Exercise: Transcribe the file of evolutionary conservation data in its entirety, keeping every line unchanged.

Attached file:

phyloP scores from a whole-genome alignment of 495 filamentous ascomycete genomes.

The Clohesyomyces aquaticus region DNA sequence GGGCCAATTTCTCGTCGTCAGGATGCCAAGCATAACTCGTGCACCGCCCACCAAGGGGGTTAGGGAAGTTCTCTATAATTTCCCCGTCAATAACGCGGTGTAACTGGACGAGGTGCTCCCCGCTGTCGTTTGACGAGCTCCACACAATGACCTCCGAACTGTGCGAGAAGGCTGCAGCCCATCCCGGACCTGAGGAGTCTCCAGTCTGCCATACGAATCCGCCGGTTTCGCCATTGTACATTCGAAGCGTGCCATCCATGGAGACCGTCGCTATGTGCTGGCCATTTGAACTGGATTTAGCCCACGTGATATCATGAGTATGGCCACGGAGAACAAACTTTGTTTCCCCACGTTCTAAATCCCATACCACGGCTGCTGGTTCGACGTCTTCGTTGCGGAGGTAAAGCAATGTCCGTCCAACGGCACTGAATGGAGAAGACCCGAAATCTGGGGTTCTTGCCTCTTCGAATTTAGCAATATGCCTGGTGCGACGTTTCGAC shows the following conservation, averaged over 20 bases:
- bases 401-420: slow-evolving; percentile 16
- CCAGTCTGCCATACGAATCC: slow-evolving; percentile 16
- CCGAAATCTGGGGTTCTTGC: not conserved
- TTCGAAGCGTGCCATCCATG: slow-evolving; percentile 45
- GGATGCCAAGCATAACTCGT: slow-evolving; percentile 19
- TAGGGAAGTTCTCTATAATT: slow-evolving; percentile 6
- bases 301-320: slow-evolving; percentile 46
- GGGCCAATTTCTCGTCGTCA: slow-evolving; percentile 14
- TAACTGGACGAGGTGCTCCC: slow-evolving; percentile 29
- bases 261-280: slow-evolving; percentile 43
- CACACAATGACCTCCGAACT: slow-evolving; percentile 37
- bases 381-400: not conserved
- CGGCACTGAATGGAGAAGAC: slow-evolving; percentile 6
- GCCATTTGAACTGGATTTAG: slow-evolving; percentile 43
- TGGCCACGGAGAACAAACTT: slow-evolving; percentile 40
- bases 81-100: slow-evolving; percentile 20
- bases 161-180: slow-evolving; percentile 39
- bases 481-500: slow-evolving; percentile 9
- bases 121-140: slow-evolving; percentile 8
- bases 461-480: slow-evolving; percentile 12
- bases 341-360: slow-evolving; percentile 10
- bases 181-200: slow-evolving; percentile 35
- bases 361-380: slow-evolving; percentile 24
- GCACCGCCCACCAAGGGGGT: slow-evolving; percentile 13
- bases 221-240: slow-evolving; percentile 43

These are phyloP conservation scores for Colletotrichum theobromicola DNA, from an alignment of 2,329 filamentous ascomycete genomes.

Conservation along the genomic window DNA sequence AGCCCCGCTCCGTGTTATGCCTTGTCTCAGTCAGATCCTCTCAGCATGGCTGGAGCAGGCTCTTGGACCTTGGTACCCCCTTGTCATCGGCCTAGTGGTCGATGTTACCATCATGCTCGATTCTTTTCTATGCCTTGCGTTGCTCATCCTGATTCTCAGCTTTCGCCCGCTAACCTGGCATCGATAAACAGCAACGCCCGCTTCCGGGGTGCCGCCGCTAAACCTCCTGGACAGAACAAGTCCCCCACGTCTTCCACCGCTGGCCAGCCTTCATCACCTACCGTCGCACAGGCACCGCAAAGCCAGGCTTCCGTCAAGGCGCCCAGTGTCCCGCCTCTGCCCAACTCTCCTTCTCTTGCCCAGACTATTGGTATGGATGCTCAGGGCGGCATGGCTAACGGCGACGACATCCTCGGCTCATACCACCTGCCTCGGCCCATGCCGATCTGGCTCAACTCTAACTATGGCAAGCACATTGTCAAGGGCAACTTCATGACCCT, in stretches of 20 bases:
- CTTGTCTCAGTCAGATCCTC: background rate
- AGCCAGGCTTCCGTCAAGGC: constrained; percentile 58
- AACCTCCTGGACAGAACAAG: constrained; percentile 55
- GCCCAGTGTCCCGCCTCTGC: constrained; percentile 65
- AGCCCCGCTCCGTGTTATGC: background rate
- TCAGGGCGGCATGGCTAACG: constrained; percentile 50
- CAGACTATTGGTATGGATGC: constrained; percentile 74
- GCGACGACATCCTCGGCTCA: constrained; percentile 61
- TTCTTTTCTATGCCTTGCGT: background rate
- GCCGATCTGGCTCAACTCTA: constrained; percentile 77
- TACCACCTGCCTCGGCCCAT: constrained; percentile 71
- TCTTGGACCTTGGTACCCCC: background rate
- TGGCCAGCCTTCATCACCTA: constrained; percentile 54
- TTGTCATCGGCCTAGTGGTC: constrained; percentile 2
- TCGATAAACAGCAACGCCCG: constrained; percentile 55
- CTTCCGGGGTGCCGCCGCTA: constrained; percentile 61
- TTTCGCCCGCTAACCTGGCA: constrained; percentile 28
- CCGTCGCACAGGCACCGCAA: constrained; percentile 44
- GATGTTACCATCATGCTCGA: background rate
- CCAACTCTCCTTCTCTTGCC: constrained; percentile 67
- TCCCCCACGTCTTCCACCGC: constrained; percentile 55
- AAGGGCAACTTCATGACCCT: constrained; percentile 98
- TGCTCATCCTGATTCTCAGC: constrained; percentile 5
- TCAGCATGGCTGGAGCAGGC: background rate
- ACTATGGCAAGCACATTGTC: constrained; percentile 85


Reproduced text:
phyloP scores from a whole-genome alignment of 495 filamentous ascomycete genomes.

The Clohesyomyces aquaticus region DNA sequence GGGCCAATTTCTCGTCGTCAGGATGCCAAGCATAACTCGTGCACCGCCCACCAAGGGGGTTAGGGAAGTTCTCTATAATTTCCCCGTCAATAACGCGGTGTAACTGGACGAGGTGCTCCCCGCTGTCGTTTGACGAGCTCCACACAATGACCTCCGAACTGTGCGAGAAGGCTGCAGCCCATCCCGGACCTGAGGAGTCTCCAGTCTGCCATACGAATCCGCCGGTTTCGCCATTGTACATTCGAAGCGTGCCATCCATGGAGACCGTCGCTATGTGCTGGCCATTTGAACTGGATTTAGCCCACGTGATATCATGAGTATGGCCACGGAGAACAAACTTTGTTTCCCCACGTTCTAAATCCCATACCACGGCTGCTGGTTCGACGTCTTCGTTGCGGAGGTAAAGCAATGTCCGTCCAACGGCACTGAATGGAGAAGACCCGAAATCTGGGGTTCTTGCCTCTTCGAATTTAGCAATATGCCTGGTGCGACGTTTCGAC shows the following conservation, averaged over 20 bases:
- bases 401-420: slow-evolving; percentile 16
- CCAGTCTGCCATACGAATCC: slow-evolving; percentile 16
- CCGAAATCTGGGGTTCTTGC: not conserved
- TTCGAAGCGTGCCATCCATG: slow-evolving; percentile 45
- GGATGCCAAGCATAACTCGT: slow-evolving; percentile 19
- TAGGGAAGTTCTCTATAATT: slow-evolving; percentile 6
- bases 301-320: slow-evolving; percentile 46
- GGGCCAATTTCTCGTCGTCA: slow-evolving; percentile 14
- TAACTGGACGAGGTGCTCCC: slow-evolving; percentile 29
- bases 261-280: slow-evolving; percentile 43
- CACACAATGACCTCCGAACT: slow-evolving; percentile 37
- bases 381-400: not conserved
- CGGCACTGAATGGAGAAGAC: slow-evolving; percentile 6
- GCCATTTGAACTGGATTTAG: slow-evolving; percentile 43
- TGGCCACGGAGAACAAACTT: slow-evolving; percentile 40
- bases 81-100: slow-evolving; percentile 20
- bases 161-180: slow-evolving; percentile 39
- bases 481-500: slow-evolving; percentile 9
- bases 121-140: slow-evolving; percentile 8
- bases 461-480: slow-evolving; percentile 12
- bases 341-360: slow-evolving; percentile 10
- bases 181-200: slow-evolving; percentile 35
- bases 361-380: slow-evolving; percentile 24
- GCACCGCCCACCAAGGGGGT: slow-evolving; percentile 13
- bases 221-240: slow-evolving; percentile 43

These are phyloP conservation scores for Colletotrichum theobromicola DNA, from an alignment of 2,329 filamentous ascomycete genomes.

Conservation along the genomic window DNA sequence AGCCCCGCTCCGTGTTATGCCTTGTCTCAGTCAGATCCTCTCAGCATGGCTGGAGCAGGCTCTTGGACCTTGGTACCCCCTTGTCATCGGCCTAGTGGTCGATGTTACCATCATGCTCGATTCTTTTCTATGCCTTGCGTTGCTCATCCTGATTCTCAGCTTTCGCCCGCTAACCTGGCATCGATAAACAGCAACGCCCGCTTCCGGGGTGCCGCCGCTAAACCTCCTGGACAGAACAAGTCCCCCACGTCTTCCACCGCTGGCCAGCCTTCATCACCTACCGTCGCACAGGCACCGCAAAGCCAGGCTTCCGTCAAGGCGCCCAGTGTCCCGCCTCTGCCCAACTCTCCTTCTCTTGCCCAGACTATTGGTATGGATGCTCAGGGCGGCATGGCTAACGGCGACGACATCCTCGGCTCATACCACCTGCCTCGGCCCATGCCGATCTGGCTCAACTCTAACTATGGCAAGCACATTGTCAAGGGCAACTTCATGACCCT, in stretches of 20 bases:
- CTTGTCTCAGTCAGATCCTC: background rate
- AGCCAGGCTTCCGTCAAGGC: constrained; percentile 58
- AACCTCCTGGACAGAACAAG: constrained; percentile 55
- GCCCAGTGTCCCGCCTCTGC: constrained; percentile 65
- AGCCCCGCTCCGTGTTATGC: background rate
- TCAGGGCGGCATGGCTAACG: constrained; percentile 50
- CAGACTATTGGTATGGATGC: constrained; percentile 74
- GCGACGACATCCTCGGCTCA: constrained; percentile 61
- TTCTTTTCTATGCCTTGCGT: background rate
- GCCGATCTGGCTCAACTCTA: constrained; percentile 77
- TACCACCTGCCTCGGCCCAT: constrained; percentile 71
- TCTTGGACCTTGGTACCCCC: background rate
- TGGCCAGCCTTCATCACCTA: constrained; percentile 54
- TTGTCATCGGCCTAGTGGTC: constrained; percentile 2
- TCGATAAACAGCAACGCCCG: constrained; percentile 55
- CTTCCGGGGTGCCGCCGCTA: constrained; percentile 61
- TTTCGCCCGCTAACCTGGCA: constrained; percentile 28
- CCGTCGCACAGGCACCGCAA: constrained; percentile 44
- GATGTTACCATCATGCTCGA: background rate
- CCAACTCTCCTTCTCTTGCC: constrained; percentile 67
- TCCCCCACGTCTTCCACCGC: constrained; percentile 55
- AAGGGCAACTTCATGACCCT: constrained; percentile 98
- TGCTCATCCTGATTCTCAGC: constrained; percentile 5
- TCAGCATGGCTGGAGCAGGC: background rate
- ACTATGGCAAGCACATTGTC: constrained; percentile 85